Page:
Permanent Mission of Portugal to the United Nations

Ministry of Foreign Affairs

Statement by H.E. Ms. Teresa Morais, Secretary of State for Parliamentary Affairs and Equality, General Debate, 59th Session of the Commission on the Status of Women

New York, 10 March 2015

Fifty-Ninth Session of the Commission of the Status of Women 

Mr Chair,

Distinguished delegates,

Portugal participated in a committed way in the development and adoption of the Beijing Platform for Action. We have also contributed to the process of evaluation of the implementation of the Platform, within the European Union with a view to the annual review of its implementation.

In the last two decades, the growing institutional recognition of the importance of gender equality in the construction of sustainable development and peace, led to an improvement of the legal systems in relation to equality between women and men.

In Portugal, the Constitution consubstantiates the principle of equality regardless of sex and establishes as a fundamental task of the State the promotion of equality between women and men.

Women's real situation also reveals, over the last 20 years, remarkable progress, globally and also in our country.

Since the 90s of the twentieth century, Portugal has established policies for equality through National Plans for Equality, Against Domestic Violence and Human Trafficking, and Programs on the Elimination of Female Genital Mutilation as well as National Action Plans for Implementation of the United Nations Security Council Resolution 1325.

The area to which we give strong priority, with evident results, is the domestic and gender-based violence, through a policy designed to protect victims, to condemn the aggressors, to prevent the phenomena, to sensitize and train professionals that intervene on this area, expanding the necessary support structures - the national support network for victims of domestic violence. Portugal defended the inclusion of a stand-alone goal on violence against women and girls in the post-2015 agenda because this is, definitely, the most abominable expression of inequality. We are aware that this position didn’t gain leverage in the negotiation process and we regret that this might be a lost opportunity to put violence against women and girls amongst the priorities in the international agenda.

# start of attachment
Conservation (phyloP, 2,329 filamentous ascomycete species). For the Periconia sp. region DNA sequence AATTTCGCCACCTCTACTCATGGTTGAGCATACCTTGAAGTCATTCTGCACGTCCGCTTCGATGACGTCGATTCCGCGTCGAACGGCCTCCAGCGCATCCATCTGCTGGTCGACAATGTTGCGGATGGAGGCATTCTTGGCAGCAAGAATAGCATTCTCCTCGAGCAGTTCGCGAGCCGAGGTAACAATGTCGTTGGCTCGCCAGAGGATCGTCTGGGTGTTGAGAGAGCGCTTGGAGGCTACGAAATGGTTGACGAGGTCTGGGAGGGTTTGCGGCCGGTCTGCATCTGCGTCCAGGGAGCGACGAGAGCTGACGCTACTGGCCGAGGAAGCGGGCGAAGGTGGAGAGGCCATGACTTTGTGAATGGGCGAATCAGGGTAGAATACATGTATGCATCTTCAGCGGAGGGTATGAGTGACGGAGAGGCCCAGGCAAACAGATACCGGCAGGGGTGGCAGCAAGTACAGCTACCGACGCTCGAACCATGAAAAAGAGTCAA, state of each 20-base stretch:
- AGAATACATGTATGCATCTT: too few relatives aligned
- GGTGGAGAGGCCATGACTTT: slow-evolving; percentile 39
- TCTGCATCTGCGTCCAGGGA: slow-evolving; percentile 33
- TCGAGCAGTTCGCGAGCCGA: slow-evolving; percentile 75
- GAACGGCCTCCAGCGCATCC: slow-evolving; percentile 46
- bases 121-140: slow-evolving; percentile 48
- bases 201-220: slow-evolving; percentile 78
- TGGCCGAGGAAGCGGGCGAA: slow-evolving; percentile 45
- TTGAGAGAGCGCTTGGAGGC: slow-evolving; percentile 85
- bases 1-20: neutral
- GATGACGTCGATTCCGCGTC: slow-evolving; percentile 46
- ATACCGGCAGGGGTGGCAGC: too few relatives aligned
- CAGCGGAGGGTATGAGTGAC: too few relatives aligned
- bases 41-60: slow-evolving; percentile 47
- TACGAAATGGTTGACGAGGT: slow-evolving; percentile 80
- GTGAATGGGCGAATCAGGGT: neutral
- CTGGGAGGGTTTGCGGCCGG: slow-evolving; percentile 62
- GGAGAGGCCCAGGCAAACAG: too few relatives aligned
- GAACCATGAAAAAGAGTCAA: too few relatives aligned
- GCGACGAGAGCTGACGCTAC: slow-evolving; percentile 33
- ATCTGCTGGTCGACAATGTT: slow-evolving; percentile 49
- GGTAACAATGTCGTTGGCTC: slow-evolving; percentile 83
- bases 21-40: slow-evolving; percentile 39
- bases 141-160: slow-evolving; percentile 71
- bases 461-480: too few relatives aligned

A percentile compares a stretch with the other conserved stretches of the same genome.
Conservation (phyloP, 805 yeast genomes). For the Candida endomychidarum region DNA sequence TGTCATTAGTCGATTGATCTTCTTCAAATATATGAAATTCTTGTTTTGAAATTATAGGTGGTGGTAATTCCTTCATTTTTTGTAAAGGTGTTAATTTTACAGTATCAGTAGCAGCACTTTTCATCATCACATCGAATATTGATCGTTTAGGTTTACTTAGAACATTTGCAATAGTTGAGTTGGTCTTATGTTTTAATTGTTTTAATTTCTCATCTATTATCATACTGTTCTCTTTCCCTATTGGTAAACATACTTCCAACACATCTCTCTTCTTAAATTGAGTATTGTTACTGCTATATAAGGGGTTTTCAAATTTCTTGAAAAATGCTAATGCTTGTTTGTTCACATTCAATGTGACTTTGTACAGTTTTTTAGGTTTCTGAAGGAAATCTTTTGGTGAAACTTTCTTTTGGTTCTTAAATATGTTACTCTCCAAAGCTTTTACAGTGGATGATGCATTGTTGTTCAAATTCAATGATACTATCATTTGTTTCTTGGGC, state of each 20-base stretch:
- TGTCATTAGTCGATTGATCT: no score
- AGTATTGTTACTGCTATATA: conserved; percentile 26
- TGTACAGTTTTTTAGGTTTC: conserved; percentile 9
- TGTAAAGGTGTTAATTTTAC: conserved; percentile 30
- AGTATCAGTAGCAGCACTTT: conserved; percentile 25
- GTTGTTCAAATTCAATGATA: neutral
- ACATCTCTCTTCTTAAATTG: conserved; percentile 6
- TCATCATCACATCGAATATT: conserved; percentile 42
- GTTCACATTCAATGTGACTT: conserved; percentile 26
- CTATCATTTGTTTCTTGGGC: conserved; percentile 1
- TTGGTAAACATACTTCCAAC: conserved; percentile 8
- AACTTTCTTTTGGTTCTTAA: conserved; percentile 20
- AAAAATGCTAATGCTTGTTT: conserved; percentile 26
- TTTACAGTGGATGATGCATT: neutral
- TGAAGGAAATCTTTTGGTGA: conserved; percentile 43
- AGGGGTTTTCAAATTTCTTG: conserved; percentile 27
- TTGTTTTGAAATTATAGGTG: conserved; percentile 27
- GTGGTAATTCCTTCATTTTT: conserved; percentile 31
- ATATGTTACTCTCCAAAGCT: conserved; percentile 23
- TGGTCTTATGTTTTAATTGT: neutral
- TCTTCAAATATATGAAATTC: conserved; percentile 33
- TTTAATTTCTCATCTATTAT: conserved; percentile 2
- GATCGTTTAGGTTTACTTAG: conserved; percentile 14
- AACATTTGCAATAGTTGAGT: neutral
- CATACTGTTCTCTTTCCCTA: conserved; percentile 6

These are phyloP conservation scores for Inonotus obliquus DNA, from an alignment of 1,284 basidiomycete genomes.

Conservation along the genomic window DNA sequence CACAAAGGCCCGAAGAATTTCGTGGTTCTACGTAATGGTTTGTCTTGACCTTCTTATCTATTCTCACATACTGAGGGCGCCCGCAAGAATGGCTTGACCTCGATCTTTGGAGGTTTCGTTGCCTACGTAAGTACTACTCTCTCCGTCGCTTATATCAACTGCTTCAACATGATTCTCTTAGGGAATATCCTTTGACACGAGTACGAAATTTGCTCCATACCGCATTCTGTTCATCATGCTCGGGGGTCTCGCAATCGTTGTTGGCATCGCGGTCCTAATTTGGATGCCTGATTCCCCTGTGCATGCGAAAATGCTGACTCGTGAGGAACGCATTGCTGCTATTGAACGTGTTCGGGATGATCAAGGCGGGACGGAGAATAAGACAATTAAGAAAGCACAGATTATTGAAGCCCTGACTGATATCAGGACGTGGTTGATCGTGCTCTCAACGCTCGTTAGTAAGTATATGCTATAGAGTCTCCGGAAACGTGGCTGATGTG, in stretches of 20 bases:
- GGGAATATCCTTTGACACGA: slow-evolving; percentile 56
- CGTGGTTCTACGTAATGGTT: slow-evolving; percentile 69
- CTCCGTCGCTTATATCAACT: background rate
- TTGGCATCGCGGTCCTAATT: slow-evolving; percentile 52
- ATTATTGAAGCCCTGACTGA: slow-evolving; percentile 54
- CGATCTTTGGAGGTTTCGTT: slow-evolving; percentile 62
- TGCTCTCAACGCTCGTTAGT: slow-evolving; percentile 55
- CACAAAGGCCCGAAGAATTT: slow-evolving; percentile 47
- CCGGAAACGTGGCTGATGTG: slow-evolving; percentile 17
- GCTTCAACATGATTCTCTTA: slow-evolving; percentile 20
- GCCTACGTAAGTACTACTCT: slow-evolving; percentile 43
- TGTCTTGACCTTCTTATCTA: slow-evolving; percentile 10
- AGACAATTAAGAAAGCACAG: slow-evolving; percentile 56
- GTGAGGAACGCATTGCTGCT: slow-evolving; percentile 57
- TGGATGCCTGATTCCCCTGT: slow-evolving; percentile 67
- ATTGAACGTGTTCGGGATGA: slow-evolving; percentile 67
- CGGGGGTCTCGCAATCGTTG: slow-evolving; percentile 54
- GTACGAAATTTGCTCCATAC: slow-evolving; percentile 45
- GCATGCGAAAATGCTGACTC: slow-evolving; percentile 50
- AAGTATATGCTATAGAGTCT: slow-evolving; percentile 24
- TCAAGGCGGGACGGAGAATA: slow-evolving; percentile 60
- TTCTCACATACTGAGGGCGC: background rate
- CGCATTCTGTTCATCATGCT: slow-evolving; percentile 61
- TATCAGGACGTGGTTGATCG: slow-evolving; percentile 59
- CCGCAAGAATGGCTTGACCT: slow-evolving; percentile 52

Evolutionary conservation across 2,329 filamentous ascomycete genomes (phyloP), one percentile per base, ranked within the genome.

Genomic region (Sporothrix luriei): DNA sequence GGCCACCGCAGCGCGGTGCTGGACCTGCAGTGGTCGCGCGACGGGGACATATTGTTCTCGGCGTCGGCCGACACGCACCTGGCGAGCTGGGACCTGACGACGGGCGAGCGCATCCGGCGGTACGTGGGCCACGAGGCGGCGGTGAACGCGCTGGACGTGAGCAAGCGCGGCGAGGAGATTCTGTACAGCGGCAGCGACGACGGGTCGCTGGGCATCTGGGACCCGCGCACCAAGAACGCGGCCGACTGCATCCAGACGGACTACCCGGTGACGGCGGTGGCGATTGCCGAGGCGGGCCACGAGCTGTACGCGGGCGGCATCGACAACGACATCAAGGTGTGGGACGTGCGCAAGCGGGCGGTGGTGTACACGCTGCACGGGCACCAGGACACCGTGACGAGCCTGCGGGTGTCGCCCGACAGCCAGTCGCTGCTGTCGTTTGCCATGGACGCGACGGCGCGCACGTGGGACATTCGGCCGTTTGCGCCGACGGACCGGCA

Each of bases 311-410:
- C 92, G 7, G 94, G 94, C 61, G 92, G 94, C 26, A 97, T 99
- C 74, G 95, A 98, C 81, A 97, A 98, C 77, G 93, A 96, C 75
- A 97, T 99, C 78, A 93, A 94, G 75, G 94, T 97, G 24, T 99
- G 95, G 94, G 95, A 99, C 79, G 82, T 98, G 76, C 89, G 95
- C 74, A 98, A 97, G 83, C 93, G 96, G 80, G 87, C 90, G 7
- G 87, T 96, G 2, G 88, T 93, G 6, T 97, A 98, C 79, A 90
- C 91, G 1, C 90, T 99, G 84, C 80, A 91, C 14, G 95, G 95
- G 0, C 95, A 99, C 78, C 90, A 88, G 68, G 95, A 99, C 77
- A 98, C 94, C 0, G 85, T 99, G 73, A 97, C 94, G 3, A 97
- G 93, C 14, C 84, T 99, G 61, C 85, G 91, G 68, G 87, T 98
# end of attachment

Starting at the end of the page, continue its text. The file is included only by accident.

There has also been special concern with preventing and combating female genital mutilation, a phenomenon that Portugal faces due to the existence of immigrant communities from countries where that practice is current.

In 2013 Portugal ratified the Council of Europe Convention on the Prevention and Combating Violence against Women and Domestic Violence, being the first European Union Member State to do so.

I also must mention the progress made with regards to education, where there is complete parity between boys and girls, and health, where the country has one of the lowest maternal and Child mortality Rates in the global context.

Also, in the political participation of women, due to a law of 2006 which established a minimum representation of 33% of the underrepresented sex in the lists of candidates for election to the National Parliament, to the European Parliament and to local authorities, remarkable advancements were attained. Despite progress achieved in the last two decades, challenges still remain.

The unequal sharing of family responsibilities between women and men continues to constrain the participation of women in political and civic life. Several initiatives have been developed in order to meet this challenge, including parental leave to stimulate a higher involvement of fathers, increasing the awareness of companies in order to facilitate the balance between professional, family and personal life.

Gender wage gap continues to penalize women, even though, in Portugal, the average wage gap is lower than the EU average. Efforts have been made to understand the real extent of these differences, and recently a new tool was created to enable companies to identify the causes of the gender pay gap, allowing the development of strategies to correct them.

Women's access to top economic decision making posts is also one of the areas where the results achieved by Portugal are still insufficient. To combat this imbalance, actions have been taken to encourage companies to take self-regulatory measures to promote balanced representation of both sexes in their management bodies. A Resolution of the Council of Ministers was approved last week that will lead us, in the coming months, to intense negotiations with the listed companies to achieve 30% of women by 2018.

Violence against women and girls and inequalities in the labor market will continue to be our priorities for the next years!

Thank you for your attention!

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